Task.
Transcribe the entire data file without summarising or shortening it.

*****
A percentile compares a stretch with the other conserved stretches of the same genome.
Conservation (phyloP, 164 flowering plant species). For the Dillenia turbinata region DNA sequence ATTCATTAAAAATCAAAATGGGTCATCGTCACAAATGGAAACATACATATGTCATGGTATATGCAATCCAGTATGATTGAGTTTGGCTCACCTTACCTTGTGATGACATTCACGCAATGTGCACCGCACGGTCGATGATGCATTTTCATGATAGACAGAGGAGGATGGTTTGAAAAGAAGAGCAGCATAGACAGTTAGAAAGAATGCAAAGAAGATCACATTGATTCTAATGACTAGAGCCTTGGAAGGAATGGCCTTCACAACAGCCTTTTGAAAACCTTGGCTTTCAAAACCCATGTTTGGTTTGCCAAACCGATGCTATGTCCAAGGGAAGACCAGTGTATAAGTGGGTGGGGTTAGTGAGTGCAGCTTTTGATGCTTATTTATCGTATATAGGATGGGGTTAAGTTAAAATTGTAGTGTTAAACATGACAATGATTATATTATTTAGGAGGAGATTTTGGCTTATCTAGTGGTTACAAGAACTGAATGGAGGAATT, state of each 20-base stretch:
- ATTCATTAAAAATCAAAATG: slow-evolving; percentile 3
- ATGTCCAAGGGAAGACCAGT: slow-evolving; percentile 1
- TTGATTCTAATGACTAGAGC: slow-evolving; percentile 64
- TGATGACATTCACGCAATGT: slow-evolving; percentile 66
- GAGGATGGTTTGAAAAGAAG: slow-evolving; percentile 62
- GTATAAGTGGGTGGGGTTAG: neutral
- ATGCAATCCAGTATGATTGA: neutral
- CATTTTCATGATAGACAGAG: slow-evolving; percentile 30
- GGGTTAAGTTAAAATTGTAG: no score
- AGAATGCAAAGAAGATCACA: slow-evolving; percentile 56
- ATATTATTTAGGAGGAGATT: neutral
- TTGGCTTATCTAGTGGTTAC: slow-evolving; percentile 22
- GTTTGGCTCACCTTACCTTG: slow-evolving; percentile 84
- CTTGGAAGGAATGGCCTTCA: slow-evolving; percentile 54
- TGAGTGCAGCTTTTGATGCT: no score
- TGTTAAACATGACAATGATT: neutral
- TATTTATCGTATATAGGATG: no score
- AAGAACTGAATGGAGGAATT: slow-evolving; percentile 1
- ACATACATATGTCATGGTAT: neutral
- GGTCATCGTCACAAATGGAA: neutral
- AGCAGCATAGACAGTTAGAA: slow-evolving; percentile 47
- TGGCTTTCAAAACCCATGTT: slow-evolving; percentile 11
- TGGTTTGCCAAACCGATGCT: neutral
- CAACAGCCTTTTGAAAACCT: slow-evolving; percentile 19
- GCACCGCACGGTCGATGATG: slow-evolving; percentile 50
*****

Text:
A percentile compares a stretch with the other conserved stretches of the same genome.
Conservation (phyloP, 164 flowering plant species). For the Dillenia turbinata region DNA sequence ATTCATTAAAAATCAAAATGGGTCATCGTCACAAATGGAAACATACATATGTCATGGTATATGCAATCCAGTATGATTGAGTTTGGCTCACCTTACCTTGTGATGACATTCACGCAATGTGCACCGCACGGTCGATGATGCATTTTCATGATAGACAGAGGAGGATGGTTTGAAAAGAAGAGCAGCATAGACAGTTAGAAAGAATGCAAAGAAGATCACATTGATTCTAATGACTAGAGCCTTGGAAGGAATGGCCTTCACAACAGCCTTTTGAAAACCTTGGCTTTCAAAACCCATGTTTGGTTTGCCAAACCGATGCTATGTCCAAGGGAAGACCAGTGTATAAGTGGGTGGGGTTAGTGAGTGCAGCTTTTGATGCTTATTTATCGTATATAGGATGGGGTTAAGTTAAAATTGTAGTGTTAAACATGACAATGATTATATTATTTAGGAGGAGATTTTGGCTTATCTAGTGGTTACAAGAACTGAATGGAGGAATT, state of each 20-base stretch:
- ATTCATTAAAAATCAAAATG: slow-evolving; percentile 3
- ATGTCCAAGGGAAGACCAGT: slow-evolving; percentile 1
- TTGATTCTAATGACTAGAGC: slow-evolving; percentile 64
- TGATGACATTCACGCAATGT: slow-evolving; percentile 66
- GAGGATGGTTTGAAAAGAAG: slow-evolving; percentile 62
- GTATAAGTGGGTGGGGTTAG: neutral
- ATGCAATCCAGTATGATTGA: neutral
- CATTTTCATGATAGACAGAG: slow-evolving; percentile 30
- GGGTTAAGTTAAAATTGTAG: no score
- AGAATGCAAAGAAGATCACA: slow-evolving; percentile 56
- ATATTATTTAGGAGGAGATT: neutral
- TTGGCTTATCTAGTGGTTAC: slow-evolving; percentile 22
- GTTTGGCTCACCTTACCTTG: slow-evolving; percentile 84
- CTTGGAAGGAATGGCCTTCA: slow-evolving; percentile 54
- TGAGTGCAGCTTTTGATGCT: no score
- TGTTAAACATGACAATGATT: neutral
- TATTTATCGTATATAGGATG: no score
- AAGAACTGAATGGAGGAATT: slow-evolving; percentile 1
- ACATACATATGTCATGGTAT: neutral
- GGTCATCGTCACAAATGGAA: neutral
- AGCAGCATAGACAGTTAGAA: slow-evolving; percentile 47
- TGGCTTTCAAAACCCATGTT: slow-evolving; percentile 11
- TGGTTTGCCAAACCGATGCT: neutral
- CAACAGCCTTTTGAAAACCT: slow-evolving; percentile 19
- GCACCGCACGGTCGATGATG: slow-evolving; percentile 50